First published in 1868, 150 years ago, this book has truly become a classic. It has also been adapted in a movie. This classic is great for anyone who likes stories about sisters and growing up.

You can find this book in the Juvenile Fiction section at J ALCOTT.

Book Review: Slider

Slider.jpgToday I recommend Slider by Pete Hautman.

Hoping to win a cash prize in a pizza eating contest after racking up a tab on his mother’s credit card, David must juggle his competitive eating training with the responsibility of looking after his autistic younger brother.

This book has it all – suspense, friendship, and horrifyingly gross descriptions of competitive eating. It addresses David’s feelings of being the ‘forgotten’ middle child in his family without ever losing the humor that is necessarily part the book as David works to stretch his stomach and win a competitive eating contest in order to pay back his mom. I winced a little every time he decided to hide his mistake and lie a little more but that situation certainly added to the suspense of the story – you’ll want to know whether or not David can win right from the beginning!

You can find Slider in the Juvenile Fiction section at J HAUTMAN.

~aw

Throwback Thursday: Holes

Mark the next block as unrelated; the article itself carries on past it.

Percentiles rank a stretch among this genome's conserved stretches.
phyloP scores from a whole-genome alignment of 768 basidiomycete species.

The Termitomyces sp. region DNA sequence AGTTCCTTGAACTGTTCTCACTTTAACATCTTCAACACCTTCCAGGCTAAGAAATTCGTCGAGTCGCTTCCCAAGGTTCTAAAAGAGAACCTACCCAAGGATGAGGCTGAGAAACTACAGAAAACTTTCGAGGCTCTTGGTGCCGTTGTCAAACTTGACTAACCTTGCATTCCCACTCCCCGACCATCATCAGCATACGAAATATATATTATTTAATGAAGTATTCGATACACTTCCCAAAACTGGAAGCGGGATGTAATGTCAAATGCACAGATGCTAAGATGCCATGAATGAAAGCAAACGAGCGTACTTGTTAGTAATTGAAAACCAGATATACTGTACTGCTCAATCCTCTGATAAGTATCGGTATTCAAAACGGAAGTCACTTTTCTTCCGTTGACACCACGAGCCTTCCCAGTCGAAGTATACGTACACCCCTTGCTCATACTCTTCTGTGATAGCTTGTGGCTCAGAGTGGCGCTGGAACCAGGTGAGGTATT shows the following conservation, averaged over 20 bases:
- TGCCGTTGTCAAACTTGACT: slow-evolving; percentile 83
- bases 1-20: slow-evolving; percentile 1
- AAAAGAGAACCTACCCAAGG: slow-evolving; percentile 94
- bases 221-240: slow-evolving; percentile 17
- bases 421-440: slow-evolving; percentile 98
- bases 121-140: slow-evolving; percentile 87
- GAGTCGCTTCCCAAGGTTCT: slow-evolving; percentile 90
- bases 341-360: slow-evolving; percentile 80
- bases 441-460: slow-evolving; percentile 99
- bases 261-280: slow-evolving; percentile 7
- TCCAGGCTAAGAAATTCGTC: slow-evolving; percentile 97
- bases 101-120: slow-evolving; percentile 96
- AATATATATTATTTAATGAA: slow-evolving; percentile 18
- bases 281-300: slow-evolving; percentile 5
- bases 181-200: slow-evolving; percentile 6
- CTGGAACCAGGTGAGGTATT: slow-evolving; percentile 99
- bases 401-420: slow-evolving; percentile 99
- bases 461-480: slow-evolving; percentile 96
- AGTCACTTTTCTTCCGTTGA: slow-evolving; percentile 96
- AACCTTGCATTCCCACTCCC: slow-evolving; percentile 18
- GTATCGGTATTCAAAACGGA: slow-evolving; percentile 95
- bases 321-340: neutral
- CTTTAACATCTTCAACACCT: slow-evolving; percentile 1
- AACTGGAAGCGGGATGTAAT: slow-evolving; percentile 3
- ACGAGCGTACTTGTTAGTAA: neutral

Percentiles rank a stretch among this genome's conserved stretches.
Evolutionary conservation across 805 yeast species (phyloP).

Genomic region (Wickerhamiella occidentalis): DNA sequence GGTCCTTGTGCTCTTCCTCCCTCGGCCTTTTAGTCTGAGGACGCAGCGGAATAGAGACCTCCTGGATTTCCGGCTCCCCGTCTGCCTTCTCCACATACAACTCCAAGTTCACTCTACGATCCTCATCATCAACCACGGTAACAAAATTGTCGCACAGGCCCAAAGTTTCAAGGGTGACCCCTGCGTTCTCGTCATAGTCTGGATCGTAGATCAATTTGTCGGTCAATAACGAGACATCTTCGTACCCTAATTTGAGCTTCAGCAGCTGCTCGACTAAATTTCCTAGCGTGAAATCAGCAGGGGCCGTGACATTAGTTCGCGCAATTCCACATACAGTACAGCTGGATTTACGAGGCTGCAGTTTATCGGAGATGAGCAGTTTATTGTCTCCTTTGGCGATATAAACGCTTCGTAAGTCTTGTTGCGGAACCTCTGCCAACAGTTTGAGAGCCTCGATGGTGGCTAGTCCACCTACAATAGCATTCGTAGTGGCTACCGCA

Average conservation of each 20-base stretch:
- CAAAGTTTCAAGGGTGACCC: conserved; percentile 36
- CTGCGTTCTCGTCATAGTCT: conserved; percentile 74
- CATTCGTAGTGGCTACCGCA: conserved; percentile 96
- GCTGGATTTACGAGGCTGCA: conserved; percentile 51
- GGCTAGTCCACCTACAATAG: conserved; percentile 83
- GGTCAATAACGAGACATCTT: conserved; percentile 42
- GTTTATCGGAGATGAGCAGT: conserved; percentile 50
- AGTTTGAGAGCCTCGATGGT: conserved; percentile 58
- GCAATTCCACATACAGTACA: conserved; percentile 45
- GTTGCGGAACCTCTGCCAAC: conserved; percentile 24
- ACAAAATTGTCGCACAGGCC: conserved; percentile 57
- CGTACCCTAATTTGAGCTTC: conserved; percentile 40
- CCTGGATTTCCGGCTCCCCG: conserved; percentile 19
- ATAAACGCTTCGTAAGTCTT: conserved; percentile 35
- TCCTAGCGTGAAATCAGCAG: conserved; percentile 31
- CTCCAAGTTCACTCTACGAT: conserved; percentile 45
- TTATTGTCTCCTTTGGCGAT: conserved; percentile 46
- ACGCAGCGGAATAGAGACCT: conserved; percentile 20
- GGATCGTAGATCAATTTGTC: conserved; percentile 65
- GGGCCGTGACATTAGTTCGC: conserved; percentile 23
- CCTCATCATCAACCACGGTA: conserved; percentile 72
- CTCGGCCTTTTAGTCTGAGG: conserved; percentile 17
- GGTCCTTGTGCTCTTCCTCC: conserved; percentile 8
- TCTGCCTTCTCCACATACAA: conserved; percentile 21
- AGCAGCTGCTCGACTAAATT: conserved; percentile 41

Holes.jpgFor this Throwback Thursday I recommend: Holes by Louis Sachar.

As further evidence of his family’s bad fortune which they attribute to a curse on a distant relative, Stanley Yelnats is sent to a hellish correctional camp in the Texas desert where he finds his first real friend, a treasure, and a new sense of himself.

I read the book well before the movie was released but I am always happy to recommend this book and the movie! This is a fun adventure story that focuses on a friendship that grows to include all of the boys who are prisoners of a terrible correctional camp in Texas. This book is also quite the award winner – Newbery Medal, Illinois’ Rebecca Caudill Award in 2002, and an American Library Association Notable Children’s Book in 1999. Published in 1998, this book is not as old as some that I recommend but it is certainly a classic.

You can find it in the Juvenile Fiction section at J SACHAR.

~aw

 

Throwback Thursday: Anne of Avonlea

anne of.jpgHappy Throwback Thursday! Today I recommend: Anne of Avonlea by L. M. Montgomery.

Anne is half past 16 and she’s ready to begin a new life teaching in her old school. She’s as feisty as ever and is determined to inspire young hearts with her own ambitions. But some of her pupils are as boisterous and high-spirited as Anne, and so life in her Avonlea classroom becomes a lesson in discovery and adventure.

If you enjoyed Anne Shirley’s adventures as a young child in Anne of Green Gables, this book is for you!  In Anne of Avonlea, you will discover a heart-warming tale of a former orphan who is now a young lady as she realizes her dreams of going to college, becoming an author, and finding love. First published in 1909, this book has also been made into a movie available on DVD.

You can find Anne of Avonlea in the Juvenile Fiction section at J MONTGOMERY.

~kf